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US budget deficit the year you were born

  • 1971: Freeze on wages and prices

    - Budget deficit: $23 billion (2% of GDP)
    - Total U.S. debt: $398.1 billion (34.2% of GDP)

    In an effort to curb inflation, President Nixon put a 90-day freeze on all wages and prices in August. They went back to normal after his reelection.

  • 1972: Nixon visits China

    - Budget deficit: $23.4 billion (1.8% of GDP)
    - Total U.S. debt: $427.3 billion (33.4% of GDP)

    In February, Nixon became the first U.S. president to visit China. The same year, Hurricane Agnes blew through 15 states, leaving behind $3 billion in damages, and Ray Tomlinson invented email.

  • 1973: Roe v. Wade

    - Budget deficit: $14.9 billion (1% of GDP)
    - Total U.S. debt: $458.1 billion (32.1% of GDP)

    In a historic decision, the Supreme Court ruled to legalize abortion in the case of Roe v. Wade. The same year, the United States ended its war with Vietnam, the World Trade Center opened in New York City, and the Senate Watergate Committee began its hearings.

  • 1974: President Nixon resigns

    - Budget deficit: $6.1 billion (0.4% of GDP)
    - Total U.S. debt: $475.1 billion (30.7% of GDP)

    On Aug. 9, with impeachment proceedings underway, President Richard Nixon resigned his post as president, and Vice President Gerald Ford stepped in to take his place. The same year, Hank Aaron tied Babe Ruth’s all-time home run record, and the Universal Product Code (UPC) was scanned for the first time.

  • 1975: Microsoft is founded

    - Budget deficit: $53.2 billion (3.2% of GDP)
    - Total U.S. debt: $533.2 billion (31.6% of GDP)

    Bill Gates and Paul Allen started Microsoft in April 1975. The Rockefeller Commission, set up to investigate abuses within the CIA, recommended a congressional oversight committee on intelligence. And in Detroit, former Teamsters Union president Jimmy Hoffa went missing.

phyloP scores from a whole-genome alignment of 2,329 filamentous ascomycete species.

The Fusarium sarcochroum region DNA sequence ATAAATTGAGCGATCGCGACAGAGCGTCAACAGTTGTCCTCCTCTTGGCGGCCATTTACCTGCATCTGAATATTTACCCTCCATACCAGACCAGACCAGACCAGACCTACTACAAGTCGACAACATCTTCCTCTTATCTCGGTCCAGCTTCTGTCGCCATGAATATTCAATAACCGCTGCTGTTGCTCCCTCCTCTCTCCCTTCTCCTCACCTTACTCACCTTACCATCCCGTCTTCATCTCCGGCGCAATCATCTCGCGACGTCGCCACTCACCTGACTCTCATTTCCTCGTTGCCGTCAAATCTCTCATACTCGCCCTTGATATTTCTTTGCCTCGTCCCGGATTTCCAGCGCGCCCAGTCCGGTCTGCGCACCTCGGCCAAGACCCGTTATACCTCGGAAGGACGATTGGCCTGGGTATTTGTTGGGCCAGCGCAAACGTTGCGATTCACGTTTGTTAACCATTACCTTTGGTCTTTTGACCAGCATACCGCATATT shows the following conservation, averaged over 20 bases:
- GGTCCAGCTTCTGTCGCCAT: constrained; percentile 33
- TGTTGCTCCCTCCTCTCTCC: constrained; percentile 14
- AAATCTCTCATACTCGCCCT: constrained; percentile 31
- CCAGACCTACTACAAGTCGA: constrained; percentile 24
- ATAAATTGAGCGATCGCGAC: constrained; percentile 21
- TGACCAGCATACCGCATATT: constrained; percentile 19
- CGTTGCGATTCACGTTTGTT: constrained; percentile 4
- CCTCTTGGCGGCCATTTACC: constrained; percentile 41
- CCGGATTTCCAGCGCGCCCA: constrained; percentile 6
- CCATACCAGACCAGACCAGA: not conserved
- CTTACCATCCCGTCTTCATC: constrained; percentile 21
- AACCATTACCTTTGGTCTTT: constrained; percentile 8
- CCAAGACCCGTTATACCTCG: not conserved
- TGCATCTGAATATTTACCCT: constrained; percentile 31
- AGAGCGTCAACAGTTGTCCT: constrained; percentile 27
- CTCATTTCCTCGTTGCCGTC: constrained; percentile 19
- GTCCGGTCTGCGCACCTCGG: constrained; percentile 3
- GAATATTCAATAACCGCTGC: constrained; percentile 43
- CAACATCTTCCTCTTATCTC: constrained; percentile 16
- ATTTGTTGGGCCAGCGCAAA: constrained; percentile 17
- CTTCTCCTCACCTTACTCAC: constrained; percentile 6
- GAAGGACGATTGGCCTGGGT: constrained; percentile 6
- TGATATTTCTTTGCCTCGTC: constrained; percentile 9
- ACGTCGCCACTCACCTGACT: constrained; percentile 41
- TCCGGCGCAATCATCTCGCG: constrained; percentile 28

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  • 1976: Apple Computer is founded

    - Budget deficit: $73.7 billion (3.9% of GDP)
    - Total U.S. debt: $620.4 billion (33.1% of GDP)

    A year after the founding of Microsoft, Steve Wozniak and Steve Jobs started Apple Computer. The same year, the modern world’s deadliest earthquake struck Tangshan, China: The quake measured between 7.8 and 8.2 magnitude and killed more than 240,000 people. In November, Jimmy Carter became president.

  • 1977: Energy Department

    - Budget deficit: $53.7 billion (2.6% of GDP)
    - Total U.S. debt: $698.8 billion (33.6% of GDP)

    President Jimmy Carter signed legislation to form The Department of Energy, which joined together the government’s nuclear weapon program and its other energy-related programs. The same year, George Lucas’ “Star Wars” opened in theaters, and Elvis Presley held his last concert in Indianapolis.

  • 1978: Camp David accords

    - Budget deficit: $59.2 billion (2.5% of GDP)
    - Total U.S. debt: $771.5 billion (32.8% of GDP)

    After a secret meeting at Camp David, the presidential retreat, President Carter, Egyptian President Anwar Sadat, and Israeli Prime Minister Menachem Begin signed the Camp David Accords. The purpose of the accords was to have Egypt and Israel sign a formal peace treaty, and establish diplomatic relations with one another. The same year, cult leader Jim Jones led 918 followers of the Peoples Temple to murder or suicide.

  • 1979: Flight 191

    - Budget deficit: $40.7 billion (1.6% of GDP)
    - Total U.S. debt: $826.5 billion (31.5% of GDP)

    When American Airlines Flight 191 lost its engine and crashed, just seconds after takeoff, at Chicago’s O’Hare International Airport, it became, and remains, the deadliest passenger airline accident on American soil. The same year, an intense windstorm in Washington sank a section of the Hood Canal Bridge, and Michael Jackson released his “Off the Wall” album, selling seven million copies in the United States.

  • 1980: The Volcker Shock

    - Budget deficit: $73.8 billion (2.6% of GDP)
    - Total U.S. debt: $907.7 billion (31.8% of GDP)

    Paul Volcker, chair of the Federal Reserve, was able to end double-digit inflation in 1980. In order to fight back against inflation, Volcker raised the federal funds rate from 10.25% to 20%, and kept it high until May of 1981. While it worked to end inflation, it also may be responsible for setting off the recession of 1981.

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